Ten Years After 9/11: What Are We Remembering?
by Charles Strohmer
Buckle up. The tenth anniversary of 9/11 is upon us, and we are about to be inundated with tributes and memorials from across the political and religious spectrum. The capper will be at Ground Zero on September 11, where a solemn and stately affair with Presidents Obama and Bush and Mayors Giuliani and Bloomberg will be held with families of the victims.
But what will we be remembering? Will it be humble remembering of our days of personal and collective grief, suffering, tears, and loss? Or will it be faux remembering?
The latter, I predict, will be widespread. And why not? Many of our thought leaders, politicians, and well-paid ideologues with powerful commercial interests have gotten very rich by making faux remembering of 9/11 normative in America. With their vested interests, huge and loyal followings, and no end of profit from them, no way they are going to stop trading on 9/11 now. Their towers reach to the sky. Think they are going to unbuild? No way. Too costly.
Instead of humble remembering of 9/11, these voices want us to remember what has followed 9/11, such as the war on terrorism or the ongoing threat from the Taliban and al Qaeda. Or they want us to remember how far we’ve come. Iraq has become democratic, U.S. troops are being withdrawn from Afghanistan, bin Laden is dead.
Others, the majority, trade on 9/11 by blaming everyone else for America’s problems. Never ever man up (ahem, ladies, that includes you) to any onus whatsoever in the sins latent in the collective ills of America. Play the blame game. Personal confession and repentance is forbidden. Hubris is the daily bread.
What, then, are we remembering? Even of the Ground Zero ceremony this year, one wants to ask, Will it be the incense of humble remembering that rises from the rhetoric? Or whiffs of “America first and last in the world”?
I’m sure the families of the victims will humbly remember what the incendiary conduct of nineteen men aboard four aircraft cost them. But here’s what’s disturbing. America has been in one crisis or another since September 11, 2001, the dark clouds have yet to recede, and we have all seeded these clouds in one way or another. The tenth anniversary of 9/11 offers us a rare opportunity for humble remembering, the kind that just could get the attention of the God who parts clouds and comes down with grace. There’s no guarantee that our humble remembering will bring help from above. But it might.
I know what I will be remembering. I was six miles above the Atlantic flying uneventfully from London to Atlanta through piercingly blue heavens, a rare kind of sky that pilots call severe clear. We were diverted to Halifax, Nova Scotia, and it was immediately apparent on the ground that nothing was clear at all. Powerful jet engines traveling five hundred miles carrying hundred of passengers had disappeared with a burr into the Twin Towers and never came out. How do you account for that? We were in the throes of a profound national worldview crisis that no one understood or had answers for. But something more profound also occurred those days. Remember?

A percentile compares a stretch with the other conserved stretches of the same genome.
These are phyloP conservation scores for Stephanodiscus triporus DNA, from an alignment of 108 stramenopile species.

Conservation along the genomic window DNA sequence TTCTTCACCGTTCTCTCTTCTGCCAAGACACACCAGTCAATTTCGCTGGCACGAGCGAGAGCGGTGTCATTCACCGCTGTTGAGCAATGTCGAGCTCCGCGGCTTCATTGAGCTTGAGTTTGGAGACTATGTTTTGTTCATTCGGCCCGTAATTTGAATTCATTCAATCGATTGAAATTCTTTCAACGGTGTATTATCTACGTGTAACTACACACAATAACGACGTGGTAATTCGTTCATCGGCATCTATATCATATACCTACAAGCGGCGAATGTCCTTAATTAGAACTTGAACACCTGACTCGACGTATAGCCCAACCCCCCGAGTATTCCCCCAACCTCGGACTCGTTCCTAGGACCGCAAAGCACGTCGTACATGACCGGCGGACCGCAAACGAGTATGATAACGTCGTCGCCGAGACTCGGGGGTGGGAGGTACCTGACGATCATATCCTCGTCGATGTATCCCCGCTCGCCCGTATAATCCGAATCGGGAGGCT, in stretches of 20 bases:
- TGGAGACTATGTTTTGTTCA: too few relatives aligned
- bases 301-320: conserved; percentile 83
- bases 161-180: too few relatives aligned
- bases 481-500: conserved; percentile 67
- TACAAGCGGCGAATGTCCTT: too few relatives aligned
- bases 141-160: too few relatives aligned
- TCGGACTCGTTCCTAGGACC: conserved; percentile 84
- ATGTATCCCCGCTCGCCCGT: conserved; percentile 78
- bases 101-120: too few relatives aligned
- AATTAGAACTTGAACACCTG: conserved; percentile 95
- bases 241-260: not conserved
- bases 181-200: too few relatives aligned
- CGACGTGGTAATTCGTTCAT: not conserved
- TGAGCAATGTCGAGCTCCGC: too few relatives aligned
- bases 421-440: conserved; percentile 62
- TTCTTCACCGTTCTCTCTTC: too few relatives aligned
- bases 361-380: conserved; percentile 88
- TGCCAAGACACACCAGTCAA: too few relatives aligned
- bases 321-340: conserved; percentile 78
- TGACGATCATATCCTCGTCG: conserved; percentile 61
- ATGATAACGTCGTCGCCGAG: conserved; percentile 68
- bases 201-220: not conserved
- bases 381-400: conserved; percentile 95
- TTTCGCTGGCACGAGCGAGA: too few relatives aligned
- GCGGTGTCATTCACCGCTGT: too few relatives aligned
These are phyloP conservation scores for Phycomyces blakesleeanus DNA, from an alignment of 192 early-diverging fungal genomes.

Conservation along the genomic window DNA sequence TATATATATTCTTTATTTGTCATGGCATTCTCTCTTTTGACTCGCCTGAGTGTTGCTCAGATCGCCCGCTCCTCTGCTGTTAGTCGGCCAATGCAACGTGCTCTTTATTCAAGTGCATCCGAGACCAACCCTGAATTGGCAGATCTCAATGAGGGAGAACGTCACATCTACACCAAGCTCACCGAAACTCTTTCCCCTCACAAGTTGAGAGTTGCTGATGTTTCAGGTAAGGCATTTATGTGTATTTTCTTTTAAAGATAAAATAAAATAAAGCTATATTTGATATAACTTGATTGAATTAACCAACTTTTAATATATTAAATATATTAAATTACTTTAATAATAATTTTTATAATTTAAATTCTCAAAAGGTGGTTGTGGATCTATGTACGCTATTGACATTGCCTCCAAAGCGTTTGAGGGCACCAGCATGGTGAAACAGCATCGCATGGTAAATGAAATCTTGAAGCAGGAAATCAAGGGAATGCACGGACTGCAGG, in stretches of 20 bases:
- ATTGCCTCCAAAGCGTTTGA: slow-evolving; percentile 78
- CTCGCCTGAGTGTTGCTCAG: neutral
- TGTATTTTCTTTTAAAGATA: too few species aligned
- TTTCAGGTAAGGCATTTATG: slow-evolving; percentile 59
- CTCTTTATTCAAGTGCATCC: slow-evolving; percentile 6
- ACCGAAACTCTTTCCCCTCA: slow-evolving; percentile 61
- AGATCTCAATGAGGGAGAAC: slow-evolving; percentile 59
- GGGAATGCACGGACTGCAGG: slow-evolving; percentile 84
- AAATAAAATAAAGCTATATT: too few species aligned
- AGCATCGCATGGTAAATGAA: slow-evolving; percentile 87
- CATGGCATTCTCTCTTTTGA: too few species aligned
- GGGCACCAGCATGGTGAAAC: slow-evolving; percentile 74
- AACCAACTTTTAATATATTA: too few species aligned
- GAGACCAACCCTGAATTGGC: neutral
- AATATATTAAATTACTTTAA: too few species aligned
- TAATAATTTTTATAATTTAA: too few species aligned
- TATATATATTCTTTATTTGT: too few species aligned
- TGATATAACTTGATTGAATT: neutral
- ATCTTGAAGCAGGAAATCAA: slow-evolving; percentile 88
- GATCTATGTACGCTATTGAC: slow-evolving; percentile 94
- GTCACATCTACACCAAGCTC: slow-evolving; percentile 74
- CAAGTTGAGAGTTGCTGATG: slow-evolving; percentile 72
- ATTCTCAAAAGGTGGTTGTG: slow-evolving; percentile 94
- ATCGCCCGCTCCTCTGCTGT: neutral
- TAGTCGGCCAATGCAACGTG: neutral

Rudely pulled from routine, each of us that day was thrust against our wills as if into some nightmare experience of whitewater kayaking. We were suddenly and unimaginably alone with our thoughts, hurtling down-river, spray flying in our faces, wrestling the paddle to dodge boulders, find the true current, and remain upright. Identifiable shoreline receded and we entered regions unknown. Still the river plunged us along. Wherever each of us finally struck land, no one was sure where the water had hurled them. Where do I, we, go from here?
The thing about rivers is that they leave no footprints. But they do leave a trail, a watery trail. When words were inadequate, when war was imminent, when uniting to “Go shopping” seemed like madness, our tears led us to the rendezvous point that united us from wherever we had landed. This is not to credit the perpetrators of what Kanan Makiya called apocalyptic acts of fury. It is to remember the grace of the suffering God who visits nations in their affliction.
This is what we need to remember—but it has been stolen from us by the peddlers of faux remembering.
Find a way with family or friends to remember the water. Powerful movies like Faith & Doubt at Ground Zero, or 9/11: The Filmmakers’ Commemorative Edition, or Stranded Yanks: A Diary Between Friends will create a meditative atmosphere for humble remembering. We may then be able to actually see where our feet of clay have brought us since September 11, 2001, and by what means, and then pray to find wiser ways ahead domestically and internationally.
We suffered, we cried, we received grace, we were united as a people, but then through foolish means we squandered the grace. We confessed that our priorities would change, but then we got back to normal. I know, I know. The mere suggestion today of humble remembering sounds maudlin and cheesy. But maybe that’s our problem. We see no reason to cry. Hubris never sees anything wrong with itself, is never willing to bow, always interprets the clouds as the sun.
Charles Strohmer is the author of several books, and is currently writing a book about wisdom-based U.S.-Middle East relations. He is a visiting research fellow at the Center for Public Justice.
This article was first published in Patheos, August 16, 2011.